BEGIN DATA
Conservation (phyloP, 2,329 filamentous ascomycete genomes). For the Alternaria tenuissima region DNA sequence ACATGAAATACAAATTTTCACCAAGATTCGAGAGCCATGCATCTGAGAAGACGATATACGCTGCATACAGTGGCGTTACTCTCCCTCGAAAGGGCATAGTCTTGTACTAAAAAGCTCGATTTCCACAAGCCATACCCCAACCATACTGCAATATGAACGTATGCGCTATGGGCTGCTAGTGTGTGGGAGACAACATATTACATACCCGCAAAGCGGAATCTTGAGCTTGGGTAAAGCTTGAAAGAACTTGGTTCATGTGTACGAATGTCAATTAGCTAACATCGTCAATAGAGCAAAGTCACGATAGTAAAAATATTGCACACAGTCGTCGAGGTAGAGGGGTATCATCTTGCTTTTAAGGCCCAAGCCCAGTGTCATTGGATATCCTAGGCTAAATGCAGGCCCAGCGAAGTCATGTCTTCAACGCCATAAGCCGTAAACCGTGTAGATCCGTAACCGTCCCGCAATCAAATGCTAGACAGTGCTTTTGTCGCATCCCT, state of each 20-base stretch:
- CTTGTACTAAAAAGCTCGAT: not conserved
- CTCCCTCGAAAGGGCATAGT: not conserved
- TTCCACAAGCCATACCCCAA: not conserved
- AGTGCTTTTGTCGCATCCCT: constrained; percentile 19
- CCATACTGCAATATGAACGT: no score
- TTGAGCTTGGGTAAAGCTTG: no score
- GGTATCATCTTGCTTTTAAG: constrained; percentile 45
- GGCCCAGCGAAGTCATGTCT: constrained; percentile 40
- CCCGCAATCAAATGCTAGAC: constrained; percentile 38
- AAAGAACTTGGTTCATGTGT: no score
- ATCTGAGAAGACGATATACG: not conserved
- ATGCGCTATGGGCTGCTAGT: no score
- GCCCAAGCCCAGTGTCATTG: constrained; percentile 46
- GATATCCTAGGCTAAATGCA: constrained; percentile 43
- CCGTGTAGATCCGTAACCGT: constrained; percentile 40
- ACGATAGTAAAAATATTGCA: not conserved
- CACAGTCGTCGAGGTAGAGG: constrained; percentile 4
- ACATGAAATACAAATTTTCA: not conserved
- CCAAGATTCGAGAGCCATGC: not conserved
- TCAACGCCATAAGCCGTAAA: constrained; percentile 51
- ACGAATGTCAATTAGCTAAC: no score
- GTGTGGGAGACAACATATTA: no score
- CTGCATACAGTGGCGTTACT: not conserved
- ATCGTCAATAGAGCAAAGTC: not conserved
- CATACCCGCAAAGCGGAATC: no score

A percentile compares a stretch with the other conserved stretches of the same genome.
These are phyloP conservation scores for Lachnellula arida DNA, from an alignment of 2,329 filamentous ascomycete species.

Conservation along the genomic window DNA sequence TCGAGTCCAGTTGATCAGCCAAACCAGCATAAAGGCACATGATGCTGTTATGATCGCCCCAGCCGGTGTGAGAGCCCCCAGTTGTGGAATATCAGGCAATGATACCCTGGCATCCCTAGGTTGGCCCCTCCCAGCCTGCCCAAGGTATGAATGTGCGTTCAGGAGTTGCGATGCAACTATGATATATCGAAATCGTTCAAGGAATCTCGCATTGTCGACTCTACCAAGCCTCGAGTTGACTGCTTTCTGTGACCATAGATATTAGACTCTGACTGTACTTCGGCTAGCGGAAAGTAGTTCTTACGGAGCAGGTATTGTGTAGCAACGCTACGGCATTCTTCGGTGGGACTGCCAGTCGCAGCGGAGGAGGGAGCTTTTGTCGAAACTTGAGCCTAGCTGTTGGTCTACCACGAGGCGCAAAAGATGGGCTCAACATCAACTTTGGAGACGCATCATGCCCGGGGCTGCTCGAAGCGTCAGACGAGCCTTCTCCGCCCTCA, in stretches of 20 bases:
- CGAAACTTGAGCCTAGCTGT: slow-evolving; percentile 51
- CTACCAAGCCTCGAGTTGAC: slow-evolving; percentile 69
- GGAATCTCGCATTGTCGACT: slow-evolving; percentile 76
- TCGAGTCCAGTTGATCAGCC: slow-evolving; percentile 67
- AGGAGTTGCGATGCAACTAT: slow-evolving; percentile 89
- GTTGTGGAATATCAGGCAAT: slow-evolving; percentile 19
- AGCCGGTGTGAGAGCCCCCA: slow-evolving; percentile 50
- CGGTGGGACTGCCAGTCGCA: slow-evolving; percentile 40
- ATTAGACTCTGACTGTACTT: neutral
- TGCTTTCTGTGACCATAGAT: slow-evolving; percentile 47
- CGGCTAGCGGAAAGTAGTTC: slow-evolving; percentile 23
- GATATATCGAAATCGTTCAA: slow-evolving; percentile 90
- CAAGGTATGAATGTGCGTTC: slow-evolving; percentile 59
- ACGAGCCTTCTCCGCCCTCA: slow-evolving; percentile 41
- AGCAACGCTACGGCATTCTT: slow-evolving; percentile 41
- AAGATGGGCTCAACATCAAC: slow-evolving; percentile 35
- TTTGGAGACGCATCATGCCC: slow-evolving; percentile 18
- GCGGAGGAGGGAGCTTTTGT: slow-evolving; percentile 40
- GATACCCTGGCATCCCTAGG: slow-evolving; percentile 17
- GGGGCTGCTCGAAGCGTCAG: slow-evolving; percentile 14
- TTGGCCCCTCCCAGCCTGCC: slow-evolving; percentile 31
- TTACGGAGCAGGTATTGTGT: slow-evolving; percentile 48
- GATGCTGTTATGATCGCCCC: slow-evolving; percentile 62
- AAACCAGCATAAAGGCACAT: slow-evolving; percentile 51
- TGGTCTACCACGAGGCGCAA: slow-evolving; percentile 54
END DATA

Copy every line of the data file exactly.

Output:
Conservation (phyloP, 2,329 filamentous ascomycete genomes). For the Alternaria tenuissima region DNA sequence ACATGAAATACAAATTTTCACCAAGATTCGAGAGCCATGCATCTGAGAAGACGATATACGCTGCATACAGTGGCGTTACTCTCCCTCGAAAGGGCATAGTCTTGTACTAAAAAGCTCGATTTCCACAAGCCATACCCCAACCATACTGCAATATGAACGTATGCGCTATGGGCTGCTAGTGTGTGGGAGACAACATATTACATACCCGCAAAGCGGAATCTTGAGCTTGGGTAAAGCTTGAAAGAACTTGGTTCATGTGTACGAATGTCAATTAGCTAACATCGTCAATAGAGCAAAGTCACGATAGTAAAAATATTGCACACAGTCGTCGAGGTAGAGGGGTATCATCTTGCTTTTAAGGCCCAAGCCCAGTGTCATTGGATATCCTAGGCTAAATGCAGGCCCAGCGAAGTCATGTCTTCAACGCCATAAGCCGTAAACCGTGTAGATCCGTAACCGTCCCGCAATCAAATGCTAGACAGTGCTTTTGTCGCATCCCT, state of each 20-base stretch:
- CTTGTACTAAAAAGCTCGAT: not conserved
- CTCCCTCGAAAGGGCATAGT: not conserved
- TTCCACAAGCCATACCCCAA: not conserved
- AGTGCTTTTGTCGCATCCCT: constrained; percentile 19
- CCATACTGCAATATGAACGT: no score
- TTGAGCTTGGGTAAAGCTTG: no score
- GGTATCATCTTGCTTTTAAG: constrained; percentile 45
- GGCCCAGCGAAGTCATGTCT: constrained; percentile 40
- CCCGCAATCAAATGCTAGAC: constrained; percentile 38
- AAAGAACTTGGTTCATGTGT: no score
- ATCTGAGAAGACGATATACG: not conserved
- ATGCGCTATGGGCTGCTAGT: no score
- GCCCAAGCCCAGTGTCATTG: constrained; percentile 46
- GATATCCTAGGCTAAATGCA: constrained; percentile 43
- CCGTGTAGATCCGTAACCGT: constrained; percentile 40
- ACGATAGTAAAAATATTGCA: not conserved
- CACAGTCGTCGAGGTAGAGG: constrained; percentile 4
- ACATGAAATACAAATTTTCA: not conserved
- CCAAGATTCGAGAGCCATGC: not conserved
- TCAACGCCATAAGCCGTAAA: constrained; percentile 51
- ACGAATGTCAATTAGCTAAC: no score
- GTGTGGGAGACAACATATTA: no score
- CTGCATACAGTGGCGTTACT: not conserved
- ATCGTCAATAGAGCAAAGTC: not conserved
- CATACCCGCAAAGCGGAATC: no score

A percentile compares a stretch with the other conserved stretches of the same genome.
These are phyloP conservation scores for Lachnellula arida DNA, from an alignment of 2,329 filamentous ascomycete species.

Conservation along the genomic window DNA sequence TCGAGTCCAGTTGATCAGCCAAACCAGCATAAAGGCACATGATGCTGTTATGATCGCCCCAGCCGGTGTGAGAGCCCCCAGTTGTGGAATATCAGGCAATGATACCCTGGCATCCCTAGGTTGGCCCCTCCCAGCCTGCCCAAGGTATGAATGTGCGTTCAGGAGTTGCGATGCAACTATGATATATCGAAATCGTTCAAGGAATCTCGCATTGTCGACTCTACCAAGCCTCGAGTTGACTGCTTTCTGTGACCATAGATATTAGACTCTGACTGTACTTCGGCTAGCGGAAAGTAGTTCTTACGGAGCAGGTATTGTGTAGCAACGCTACGGCATTCTTCGGTGGGACTGCCAGTCGCAGCGGAGGAGGGAGCTTTTGTCGAAACTTGAGCCTAGCTGTTGGTCTACCACGAGGCGCAAAAGATGGGCTCAACATCAACTTTGGAGACGCATCATGCCCGGGGCTGCTCGAAGCGTCAGACGAGCCTTCTCCGCCCTCA, in stretches of 20 bases:
- CGAAACTTGAGCCTAGCTGT: slow-evolving; percentile 51
- CTACCAAGCCTCGAGTTGAC: slow-evolving; percentile 69
- GGAATCTCGCATTGTCGACT: slow-evolving; percentile 76
- TCGAGTCCAGTTGATCAGCC: slow-evolving; percentile 67
- AGGAGTTGCGATGCAACTAT: slow-evolving; percentile 89
- GTTGTGGAATATCAGGCAAT: slow-evolving; percentile 19
- AGCCGGTGTGAGAGCCCCCA: slow-evolving; percentile 50
- CGGTGGGACTGCCAGTCGCA: slow-evolving; percentile 40
- ATTAGACTCTGACTGTACTT: neutral
- TGCTTTCTGTGACCATAGAT: slow-evolving; percentile 47
- CGGCTAGCGGAAAGTAGTTC: slow-evolving; percentile 23
- GATATATCGAAATCGTTCAA: slow-evolving; percentile 90
- CAAGGTATGAATGTGCGTTC: slow-evolving; percentile 59
- ACGAGCCTTCTCCGCCCTCA: slow-evolving; percentile 41
- AGCAACGCTACGGCATTCTT: slow-evolving; percentile 41
- AAGATGGGCTCAACATCAAC: slow-evolving; percentile 35
- TTTGGAGACGCATCATGCCC: slow-evolving; percentile 18
- GCGGAGGAGGGAGCTTTTGT: slow-evolving; percentile 40
- GATACCCTGGCATCCCTAGG: slow-evolving; percentile 17
- GGGGCTGCTCGAAGCGTCAG: slow-evolving; percentile 14
- TTGGCCCCTCCCAGCCTGCC: slow-evolving; percentile 31
- TTACGGAGCAGGTATTGTGT: slow-evolving; percentile 48
- GATGCTGTTATGATCGCCCC: slow-evolving; percentile 62
- AAACCAGCATAAAGGCACAT: slow-evolving; percentile 51
- TGGTCTACCACGAGGCGCAA: slow-evolving; percentile 54